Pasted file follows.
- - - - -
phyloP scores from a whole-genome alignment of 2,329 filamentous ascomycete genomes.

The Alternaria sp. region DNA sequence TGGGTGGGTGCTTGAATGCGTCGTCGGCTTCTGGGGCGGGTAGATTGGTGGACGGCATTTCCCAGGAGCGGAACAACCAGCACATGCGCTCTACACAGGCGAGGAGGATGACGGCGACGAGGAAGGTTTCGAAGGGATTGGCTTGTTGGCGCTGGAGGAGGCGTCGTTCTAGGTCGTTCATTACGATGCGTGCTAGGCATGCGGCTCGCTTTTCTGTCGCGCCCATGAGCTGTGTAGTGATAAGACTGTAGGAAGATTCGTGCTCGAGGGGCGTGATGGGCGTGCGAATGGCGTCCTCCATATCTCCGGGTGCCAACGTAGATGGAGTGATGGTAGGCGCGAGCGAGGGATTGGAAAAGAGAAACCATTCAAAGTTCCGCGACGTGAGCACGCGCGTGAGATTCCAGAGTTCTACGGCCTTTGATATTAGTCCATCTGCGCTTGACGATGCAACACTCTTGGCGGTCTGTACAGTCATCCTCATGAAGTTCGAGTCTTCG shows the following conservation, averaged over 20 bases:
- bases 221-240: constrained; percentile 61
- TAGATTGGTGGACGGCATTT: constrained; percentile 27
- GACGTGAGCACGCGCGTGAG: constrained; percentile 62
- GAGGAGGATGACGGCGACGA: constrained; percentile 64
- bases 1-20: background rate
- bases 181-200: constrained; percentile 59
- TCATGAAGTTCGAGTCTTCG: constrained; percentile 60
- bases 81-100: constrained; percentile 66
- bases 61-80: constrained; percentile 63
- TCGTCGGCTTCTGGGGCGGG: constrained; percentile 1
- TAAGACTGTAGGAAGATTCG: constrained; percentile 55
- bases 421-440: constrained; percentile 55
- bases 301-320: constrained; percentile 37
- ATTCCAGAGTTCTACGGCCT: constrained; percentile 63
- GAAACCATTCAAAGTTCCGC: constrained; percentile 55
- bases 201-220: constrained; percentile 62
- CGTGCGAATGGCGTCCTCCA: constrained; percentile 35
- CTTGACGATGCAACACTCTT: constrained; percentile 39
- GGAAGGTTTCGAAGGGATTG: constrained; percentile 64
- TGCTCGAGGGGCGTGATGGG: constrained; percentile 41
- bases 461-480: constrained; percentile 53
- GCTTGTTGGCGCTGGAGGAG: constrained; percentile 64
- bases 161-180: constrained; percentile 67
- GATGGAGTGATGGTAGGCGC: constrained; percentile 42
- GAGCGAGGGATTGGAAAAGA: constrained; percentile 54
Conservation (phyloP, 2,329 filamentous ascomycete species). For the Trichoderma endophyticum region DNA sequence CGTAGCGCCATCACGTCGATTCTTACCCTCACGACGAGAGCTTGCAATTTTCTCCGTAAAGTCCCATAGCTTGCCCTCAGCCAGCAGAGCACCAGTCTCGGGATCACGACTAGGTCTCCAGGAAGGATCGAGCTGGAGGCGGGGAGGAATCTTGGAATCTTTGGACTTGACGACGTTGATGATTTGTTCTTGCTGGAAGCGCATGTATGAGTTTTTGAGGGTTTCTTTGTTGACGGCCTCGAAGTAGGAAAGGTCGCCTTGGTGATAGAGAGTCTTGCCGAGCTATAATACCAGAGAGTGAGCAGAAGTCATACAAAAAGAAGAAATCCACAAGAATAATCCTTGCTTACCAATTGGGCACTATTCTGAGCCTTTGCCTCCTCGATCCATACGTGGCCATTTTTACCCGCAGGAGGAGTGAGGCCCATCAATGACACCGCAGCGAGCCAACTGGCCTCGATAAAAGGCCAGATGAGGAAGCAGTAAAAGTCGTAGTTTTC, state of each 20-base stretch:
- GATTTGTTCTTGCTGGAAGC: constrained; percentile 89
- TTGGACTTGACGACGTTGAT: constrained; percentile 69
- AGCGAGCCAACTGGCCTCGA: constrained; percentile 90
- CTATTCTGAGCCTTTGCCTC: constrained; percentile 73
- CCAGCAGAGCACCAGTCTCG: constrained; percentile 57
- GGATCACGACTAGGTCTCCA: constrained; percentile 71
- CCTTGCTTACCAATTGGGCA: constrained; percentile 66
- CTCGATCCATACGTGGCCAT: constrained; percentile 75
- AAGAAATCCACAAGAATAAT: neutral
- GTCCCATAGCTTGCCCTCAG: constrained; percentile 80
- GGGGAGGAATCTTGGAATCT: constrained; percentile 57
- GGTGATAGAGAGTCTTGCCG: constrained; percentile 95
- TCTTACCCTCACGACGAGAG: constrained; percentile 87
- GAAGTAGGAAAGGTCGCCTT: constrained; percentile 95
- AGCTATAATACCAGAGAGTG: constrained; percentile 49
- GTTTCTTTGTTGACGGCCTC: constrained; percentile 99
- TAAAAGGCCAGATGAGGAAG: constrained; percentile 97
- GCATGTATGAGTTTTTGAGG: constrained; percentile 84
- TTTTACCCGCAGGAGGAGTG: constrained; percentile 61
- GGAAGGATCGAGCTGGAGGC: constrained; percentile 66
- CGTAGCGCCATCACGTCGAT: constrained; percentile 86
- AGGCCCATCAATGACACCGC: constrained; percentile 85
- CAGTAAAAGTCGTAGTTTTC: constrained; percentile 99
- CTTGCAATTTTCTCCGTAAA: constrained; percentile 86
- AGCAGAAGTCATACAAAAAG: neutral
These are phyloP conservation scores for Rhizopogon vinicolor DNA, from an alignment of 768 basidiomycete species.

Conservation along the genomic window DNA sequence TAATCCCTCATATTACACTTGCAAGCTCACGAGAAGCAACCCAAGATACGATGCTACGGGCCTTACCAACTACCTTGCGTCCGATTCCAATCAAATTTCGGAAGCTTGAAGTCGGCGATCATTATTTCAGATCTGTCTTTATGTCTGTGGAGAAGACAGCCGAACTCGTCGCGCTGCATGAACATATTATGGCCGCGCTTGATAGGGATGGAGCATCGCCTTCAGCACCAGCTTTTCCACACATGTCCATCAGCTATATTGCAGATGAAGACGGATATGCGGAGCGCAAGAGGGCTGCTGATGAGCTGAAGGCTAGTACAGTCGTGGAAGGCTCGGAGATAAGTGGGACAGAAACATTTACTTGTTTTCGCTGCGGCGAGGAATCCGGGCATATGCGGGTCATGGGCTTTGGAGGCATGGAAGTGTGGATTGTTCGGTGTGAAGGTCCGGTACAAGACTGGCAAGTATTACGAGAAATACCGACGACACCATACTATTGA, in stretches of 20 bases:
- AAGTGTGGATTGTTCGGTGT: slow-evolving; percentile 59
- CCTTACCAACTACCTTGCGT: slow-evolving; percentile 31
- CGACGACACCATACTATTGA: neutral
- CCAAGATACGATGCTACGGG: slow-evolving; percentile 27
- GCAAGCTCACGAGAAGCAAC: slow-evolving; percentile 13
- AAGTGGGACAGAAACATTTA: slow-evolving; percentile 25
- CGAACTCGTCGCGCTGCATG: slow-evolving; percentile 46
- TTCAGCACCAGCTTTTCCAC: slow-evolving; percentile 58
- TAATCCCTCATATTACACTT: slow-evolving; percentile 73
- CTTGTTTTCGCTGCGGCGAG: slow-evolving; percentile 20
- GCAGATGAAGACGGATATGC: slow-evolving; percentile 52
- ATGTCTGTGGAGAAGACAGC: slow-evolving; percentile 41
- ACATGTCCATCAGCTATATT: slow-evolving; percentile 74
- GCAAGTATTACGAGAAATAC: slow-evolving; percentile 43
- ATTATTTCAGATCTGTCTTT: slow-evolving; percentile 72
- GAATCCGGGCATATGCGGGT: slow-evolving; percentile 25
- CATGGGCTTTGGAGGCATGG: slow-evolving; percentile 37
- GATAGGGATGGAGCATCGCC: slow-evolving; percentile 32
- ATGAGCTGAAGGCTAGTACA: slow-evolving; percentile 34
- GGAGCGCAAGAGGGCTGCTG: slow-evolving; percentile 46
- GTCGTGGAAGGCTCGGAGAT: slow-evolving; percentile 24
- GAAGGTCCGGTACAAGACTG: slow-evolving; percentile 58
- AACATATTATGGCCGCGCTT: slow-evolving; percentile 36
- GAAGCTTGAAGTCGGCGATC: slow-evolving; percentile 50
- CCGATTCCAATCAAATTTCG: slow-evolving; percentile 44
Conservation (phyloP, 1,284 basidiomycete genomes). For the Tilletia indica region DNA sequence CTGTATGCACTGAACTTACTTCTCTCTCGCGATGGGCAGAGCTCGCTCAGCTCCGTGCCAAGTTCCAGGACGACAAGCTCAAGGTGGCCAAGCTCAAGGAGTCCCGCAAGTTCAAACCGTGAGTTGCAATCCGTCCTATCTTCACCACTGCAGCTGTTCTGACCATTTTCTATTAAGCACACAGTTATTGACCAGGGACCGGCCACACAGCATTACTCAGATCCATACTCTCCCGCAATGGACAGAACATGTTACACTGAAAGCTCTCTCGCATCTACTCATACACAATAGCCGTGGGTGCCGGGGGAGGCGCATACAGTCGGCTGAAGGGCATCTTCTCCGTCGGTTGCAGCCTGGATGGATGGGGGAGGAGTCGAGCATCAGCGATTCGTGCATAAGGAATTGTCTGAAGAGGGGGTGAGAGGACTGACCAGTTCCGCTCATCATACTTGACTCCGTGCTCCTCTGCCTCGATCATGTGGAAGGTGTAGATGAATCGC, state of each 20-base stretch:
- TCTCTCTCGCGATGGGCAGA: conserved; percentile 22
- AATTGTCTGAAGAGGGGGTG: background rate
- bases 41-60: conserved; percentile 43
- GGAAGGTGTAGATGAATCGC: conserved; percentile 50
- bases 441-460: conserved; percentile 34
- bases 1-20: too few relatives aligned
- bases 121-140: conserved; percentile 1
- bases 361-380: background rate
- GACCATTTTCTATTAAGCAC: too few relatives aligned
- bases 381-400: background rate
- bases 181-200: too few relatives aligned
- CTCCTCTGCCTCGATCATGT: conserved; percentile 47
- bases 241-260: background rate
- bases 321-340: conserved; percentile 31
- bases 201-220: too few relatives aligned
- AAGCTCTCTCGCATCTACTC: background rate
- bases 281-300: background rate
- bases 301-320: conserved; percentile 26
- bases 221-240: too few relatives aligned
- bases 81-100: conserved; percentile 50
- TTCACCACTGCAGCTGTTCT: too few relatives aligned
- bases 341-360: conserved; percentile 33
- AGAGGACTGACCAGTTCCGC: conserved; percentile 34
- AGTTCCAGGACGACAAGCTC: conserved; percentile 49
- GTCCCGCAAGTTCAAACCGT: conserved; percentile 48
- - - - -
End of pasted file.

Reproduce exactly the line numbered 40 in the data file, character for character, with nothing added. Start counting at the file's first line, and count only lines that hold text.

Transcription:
- GGTGATAGAGAGTCTTGCCG: constrained; percentile 95